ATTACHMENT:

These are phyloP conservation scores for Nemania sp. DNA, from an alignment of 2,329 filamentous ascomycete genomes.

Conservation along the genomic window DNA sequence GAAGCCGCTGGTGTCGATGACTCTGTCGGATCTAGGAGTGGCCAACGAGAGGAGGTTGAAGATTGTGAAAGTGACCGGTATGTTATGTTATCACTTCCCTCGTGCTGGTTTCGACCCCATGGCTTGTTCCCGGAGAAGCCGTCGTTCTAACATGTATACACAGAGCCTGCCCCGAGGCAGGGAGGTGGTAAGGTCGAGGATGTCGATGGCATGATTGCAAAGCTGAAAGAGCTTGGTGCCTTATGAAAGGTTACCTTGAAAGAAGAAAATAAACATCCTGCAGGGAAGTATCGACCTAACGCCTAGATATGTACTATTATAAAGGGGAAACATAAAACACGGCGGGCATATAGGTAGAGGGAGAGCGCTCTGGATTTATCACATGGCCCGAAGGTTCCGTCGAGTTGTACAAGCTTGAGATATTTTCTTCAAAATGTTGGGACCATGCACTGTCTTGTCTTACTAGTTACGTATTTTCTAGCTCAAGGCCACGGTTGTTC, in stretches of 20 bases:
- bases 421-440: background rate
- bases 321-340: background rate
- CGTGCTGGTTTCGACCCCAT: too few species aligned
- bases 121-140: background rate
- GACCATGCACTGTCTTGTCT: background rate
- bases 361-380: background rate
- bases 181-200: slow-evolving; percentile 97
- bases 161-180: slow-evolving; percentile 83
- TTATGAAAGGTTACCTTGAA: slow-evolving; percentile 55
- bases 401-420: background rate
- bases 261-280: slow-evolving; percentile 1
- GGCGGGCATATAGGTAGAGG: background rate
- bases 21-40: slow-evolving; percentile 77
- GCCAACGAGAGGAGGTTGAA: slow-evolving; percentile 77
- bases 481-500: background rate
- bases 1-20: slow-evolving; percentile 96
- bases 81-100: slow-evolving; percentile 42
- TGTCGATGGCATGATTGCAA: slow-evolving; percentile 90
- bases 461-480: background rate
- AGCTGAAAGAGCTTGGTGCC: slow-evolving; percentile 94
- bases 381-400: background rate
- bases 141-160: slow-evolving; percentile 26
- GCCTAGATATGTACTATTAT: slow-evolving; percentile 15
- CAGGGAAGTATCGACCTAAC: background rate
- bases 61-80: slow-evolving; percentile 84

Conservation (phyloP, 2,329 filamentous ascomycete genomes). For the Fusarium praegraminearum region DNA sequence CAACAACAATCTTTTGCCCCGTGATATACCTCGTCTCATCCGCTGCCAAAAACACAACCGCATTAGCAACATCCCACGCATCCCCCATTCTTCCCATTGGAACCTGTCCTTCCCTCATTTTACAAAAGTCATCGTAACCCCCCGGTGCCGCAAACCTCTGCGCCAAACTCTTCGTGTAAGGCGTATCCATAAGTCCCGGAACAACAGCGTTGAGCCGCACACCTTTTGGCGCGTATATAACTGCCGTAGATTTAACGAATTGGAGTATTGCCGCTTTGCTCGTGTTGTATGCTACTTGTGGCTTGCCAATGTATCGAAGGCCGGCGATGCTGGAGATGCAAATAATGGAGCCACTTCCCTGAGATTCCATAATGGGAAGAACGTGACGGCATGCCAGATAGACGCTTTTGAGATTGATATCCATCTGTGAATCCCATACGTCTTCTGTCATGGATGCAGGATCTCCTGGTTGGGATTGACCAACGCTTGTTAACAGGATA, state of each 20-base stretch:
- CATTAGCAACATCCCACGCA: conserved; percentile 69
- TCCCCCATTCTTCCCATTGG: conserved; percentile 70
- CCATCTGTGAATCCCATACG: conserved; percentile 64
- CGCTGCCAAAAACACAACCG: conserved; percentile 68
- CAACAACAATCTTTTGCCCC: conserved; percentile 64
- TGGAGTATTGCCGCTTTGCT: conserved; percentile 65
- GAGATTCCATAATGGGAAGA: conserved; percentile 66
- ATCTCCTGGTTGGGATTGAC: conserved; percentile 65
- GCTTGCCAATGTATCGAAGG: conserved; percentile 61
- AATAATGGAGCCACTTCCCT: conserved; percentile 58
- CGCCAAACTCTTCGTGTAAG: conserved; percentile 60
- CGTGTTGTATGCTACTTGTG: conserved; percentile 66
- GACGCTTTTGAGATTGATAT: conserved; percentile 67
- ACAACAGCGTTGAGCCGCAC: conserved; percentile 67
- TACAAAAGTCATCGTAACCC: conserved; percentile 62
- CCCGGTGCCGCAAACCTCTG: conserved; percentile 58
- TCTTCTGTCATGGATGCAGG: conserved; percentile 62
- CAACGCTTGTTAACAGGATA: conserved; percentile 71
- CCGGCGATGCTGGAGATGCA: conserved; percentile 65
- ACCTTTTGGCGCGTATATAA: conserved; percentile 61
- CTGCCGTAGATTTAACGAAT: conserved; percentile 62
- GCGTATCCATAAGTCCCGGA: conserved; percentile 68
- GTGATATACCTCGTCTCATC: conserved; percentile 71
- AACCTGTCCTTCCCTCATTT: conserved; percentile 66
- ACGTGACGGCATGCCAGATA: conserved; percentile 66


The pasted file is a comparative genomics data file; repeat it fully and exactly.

These are phyloP conservation scores for Nemania sp. DNA, from an alignment of 2,329 filamentous ascomycete genomes.

Conservation along the genomic window DNA sequence GAAGCCGCTGGTGTCGATGACTCTGTCGGATCTAGGAGTGGCCAACGAGAGGAGGTTGAAGATTGTGAAAGTGACCGGTATGTTATGTTATCACTTCCCTCGTGCTGGTTTCGACCCCATGGCTTGTTCCCGGAGAAGCCGTCGTTCTAACATGTATACACAGAGCCTGCCCCGAGGCAGGGAGGTGGTAAGGTCGAGGATGTCGATGGCATGATTGCAAAGCTGAAAGAGCTTGGTGCCTTATGAAAGGTTACCTTGAAAGAAGAAAATAAACATCCTGCAGGGAAGTATCGACCTAACGCCTAGATATGTACTATTATAAAGGGGAAACATAAAACACGGCGGGCATATAGGTAGAGGGAGAGCGCTCTGGATTTATCACATGGCCCGAAGGTTCCGTCGAGTTGTACAAGCTTGAGATATTTTCTTCAAAATGTTGGGACCATGCACTGTCTTGTCTTACTAGTTACGTATTTTCTAGCTCAAGGCCACGGTTGTTC, in stretches of 20 bases:
- bases 421-440: background rate
- bases 321-340: background rate
- CGTGCTGGTTTCGACCCCAT: too few species aligned
- bases 121-140: background rate
- GACCATGCACTGTCTTGTCT: background rate
- bases 361-380: background rate
- bases 181-200: slow-evolving; percentile 97
- bases 161-180: slow-evolving; percentile 83
- TTATGAAAGGTTACCTTGAA: slow-evolving; percentile 55
- bases 401-420: background rate
- bases 261-280: slow-evolving; percentile 1
- GGCGGGCATATAGGTAGAGG: background rate
- bases 21-40: slow-evolving; percentile 77
- GCCAACGAGAGGAGGTTGAA: slow-evolving; percentile 77
- bases 481-500: background rate
- bases 1-20: slow-evolving; percentile 96
- bases 81-100: slow-evolving; percentile 42
- TGTCGATGGCATGATTGCAA: slow-evolving; percentile 90
- bases 461-480: background rate
- AGCTGAAAGAGCTTGGTGCC: slow-evolving; percentile 94
- bases 381-400: background rate
- bases 141-160: slow-evolving; percentile 26
- GCCTAGATATGTACTATTAT: slow-evolving; percentile 15
- CAGGGAAGTATCGACCTAAC: background rate
- bases 61-80: slow-evolving; percentile 84

Conservation (phyloP, 2,329 filamentous ascomycete genomes). For the Fusarium praegraminearum region DNA sequence CAACAACAATCTTTTGCCCCGTGATATACCTCGTCTCATCCGCTGCCAAAAACACAACCGCATTAGCAACATCCCACGCATCCCCCATTCTTCCCATTGGAACCTGTCCTTCCCTCATTTTACAAAAGTCATCGTAACCCCCCGGTGCCGCAAACCTCTGCGCCAAACTCTTCGTGTAAGGCGTATCCATAAGTCCCGGAACAACAGCGTTGAGCCGCACACCTTTTGGCGCGTATATAACTGCCGTAGATTTAACGAATTGGAGTATTGCCGCTTTGCTCGTGTTGTATGCTACTTGTGGCTTGCCAATGTATCGAAGGCCGGCGATGCTGGAGATGCAAATAATGGAGCCACTTCCCTGAGATTCCATAATGGGAAGAACGTGACGGCATGCCAGATAGACGCTTTTGAGATTGATATCCATCTGTGAATCCCATACGTCTTCTGTCATGGATGCAGGATCTCCTGGTTGGGATTGACCAACGCTTGTTAACAGGATA, state of each 20-base stretch:
- CATTAGCAACATCCCACGCA: conserved; percentile 69
- TCCCCCATTCTTCCCATTGG: conserved; percentile 70
- CCATCTGTGAATCCCATACG: conserved; percentile 64
- CGCTGCCAAAAACACAACCG: conserved; percentile 68
- CAACAACAATCTTTTGCCCC: conserved; percentile 64
- TGGAGTATTGCCGCTTTGCT: conserved; percentile 65
- GAGATTCCATAATGGGAAGA: conserved; percentile 66
- ATCTCCTGGTTGGGATTGAC: conserved; percentile 65
- GCTTGCCAATGTATCGAAGG: conserved; percentile 61
- AATAATGGAGCCACTTCCCT: conserved; percentile 58
- CGCCAAACTCTTCGTGTAAG: conserved; percentile 60
- CGTGTTGTATGCTACTTGTG: conserved; percentile 66
- GACGCTTTTGAGATTGATAT: conserved; percentile 67
- ACAACAGCGTTGAGCCGCAC: conserved; percentile 67
- TACAAAAGTCATCGTAACCC: conserved; percentile 62
- CCCGGTGCCGCAAACCTCTG: conserved; percentile 58
- TCTTCTGTCATGGATGCAGG: conserved; percentile 62
- CAACGCTTGTTAACAGGATA: conserved; percentile 71
- CCGGCGATGCTGGAGATGCA: conserved; percentile 65
- ACCTTTTGGCGCGTATATAA: conserved; percentile 61
- CTGCCGTAGATTTAACGAAT: conserved; percentile 62
- GCGTATCCATAAGTCCCGGA: conserved; percentile 68
- GTGATATACCTCGTCTCATC: conserved; percentile 71
- AACCTGTCCTTCCCTCATTT: conserved; percentile 66
- ACGTGACGGCATGCCAGATA: conserved; percentile 66